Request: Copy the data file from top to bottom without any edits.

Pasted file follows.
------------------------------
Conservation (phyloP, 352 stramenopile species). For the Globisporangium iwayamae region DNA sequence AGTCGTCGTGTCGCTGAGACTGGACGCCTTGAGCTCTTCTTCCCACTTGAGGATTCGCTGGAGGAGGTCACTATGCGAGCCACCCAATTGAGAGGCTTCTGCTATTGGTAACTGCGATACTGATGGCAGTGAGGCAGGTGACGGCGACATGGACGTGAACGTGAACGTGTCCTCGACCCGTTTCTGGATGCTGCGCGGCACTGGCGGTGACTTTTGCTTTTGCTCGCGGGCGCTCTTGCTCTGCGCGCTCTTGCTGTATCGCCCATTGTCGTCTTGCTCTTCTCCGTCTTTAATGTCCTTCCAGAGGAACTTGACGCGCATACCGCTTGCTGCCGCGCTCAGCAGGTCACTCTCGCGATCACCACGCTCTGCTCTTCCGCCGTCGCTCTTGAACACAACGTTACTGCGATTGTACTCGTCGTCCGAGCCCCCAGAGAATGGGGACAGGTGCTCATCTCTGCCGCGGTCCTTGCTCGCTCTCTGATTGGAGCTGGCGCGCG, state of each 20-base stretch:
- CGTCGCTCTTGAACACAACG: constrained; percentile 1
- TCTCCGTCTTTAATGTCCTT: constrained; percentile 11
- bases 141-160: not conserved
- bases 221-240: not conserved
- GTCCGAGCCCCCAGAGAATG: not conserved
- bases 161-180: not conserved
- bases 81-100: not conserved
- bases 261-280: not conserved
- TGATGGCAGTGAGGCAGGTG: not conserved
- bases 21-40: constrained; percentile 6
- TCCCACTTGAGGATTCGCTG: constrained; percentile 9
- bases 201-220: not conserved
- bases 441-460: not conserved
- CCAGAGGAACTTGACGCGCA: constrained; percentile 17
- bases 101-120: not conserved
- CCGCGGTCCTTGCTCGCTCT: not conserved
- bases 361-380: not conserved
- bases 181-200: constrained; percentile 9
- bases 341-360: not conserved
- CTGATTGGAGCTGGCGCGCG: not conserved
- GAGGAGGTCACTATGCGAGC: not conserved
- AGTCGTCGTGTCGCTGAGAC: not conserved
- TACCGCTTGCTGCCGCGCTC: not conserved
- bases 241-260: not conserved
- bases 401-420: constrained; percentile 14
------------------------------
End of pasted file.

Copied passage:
Conservation (phyloP, 352 stramenopile species). For the Globisporangium iwayamae region DNA sequence AGTCGTCGTGTCGCTGAGACTGGACGCCTTGAGCTCTTCTTCCCACTTGAGGATTCGCTGGAGGAGGTCACTATGCGAGCCACCCAATTGAGAGGCTTCTGCTATTGGTAACTGCGATACTGATGGCAGTGAGGCAGGTGACGGCGACATGGACGTGAACGTGAACGTGTCCTCGACCCGTTTCTGGATGCTGCGCGGCACTGGCGGTGACTTTTGCTTTTGCTCGCGGGCGCTCTTGCTCTGCGCGCTCTTGCTGTATCGCCCATTGTCGTCTTGCTCTTCTCCGTCTTTAATGTCCTTCCAGAGGAACTTGACGCGCATACCGCTTGCTGCCGCGCTCAGCAGGTCACTCTCGCGATCACCACGCTCTGCTCTTCCGCCGTCGCTCTTGAACACAACGTTACTGCGATTGTACTCGTCGTCCGAGCCCCCAGAGAATGGGGACAGGTGCTCATCTCTGCCGCGGTCCTTGCTCGCTCTCTGATTGGAGCTGGCGCGCG, state of each 20-base stretch:
- CGTCGCTCTTGAACACAACG: constrained; percentile 1
- TCTCCGTCTTTAATGTCCTT: constrained; percentile 11
- bases 141-160: not conserved
- bases 221-240: not conserved
- GTCCGAGCCCCCAGAGAATG: not conserved
- bases 161-180: not conserved
- bases 81-100: not conserved
- bases 261-280: not conserved
- TGATGGCAGTGAGGCAGGTG: not conserved
- bases 21-40: constrained; percentile 6
- TCCCACTTGAGGATTCGCTG: constrained; percentile 9
- bases 201-220: not conserved
- bases 441-460: not conserved
- CCAGAGGAACTTGACGCGCA: constrained; percentile 17
- bases 101-120: not conserved
- CCGCGGTCCTTGCTCGCTCT: not conserved
- bases 361-380: not conserved
- bases 181-200: constrained; percentile 9
- bases 341-360: not conserved
- CTGATTGGAGCTGGCGCGCG: not conserved
- GAGGAGGTCACTATGCGAGC: not conserved
- AGTCGTCGTGTCGCTGAGAC: not conserved
- TACCGCTTGCTGCCGCGCTC: not conserved
- bases 241-260: not conserved
- bases 401-420: constrained; percentile 14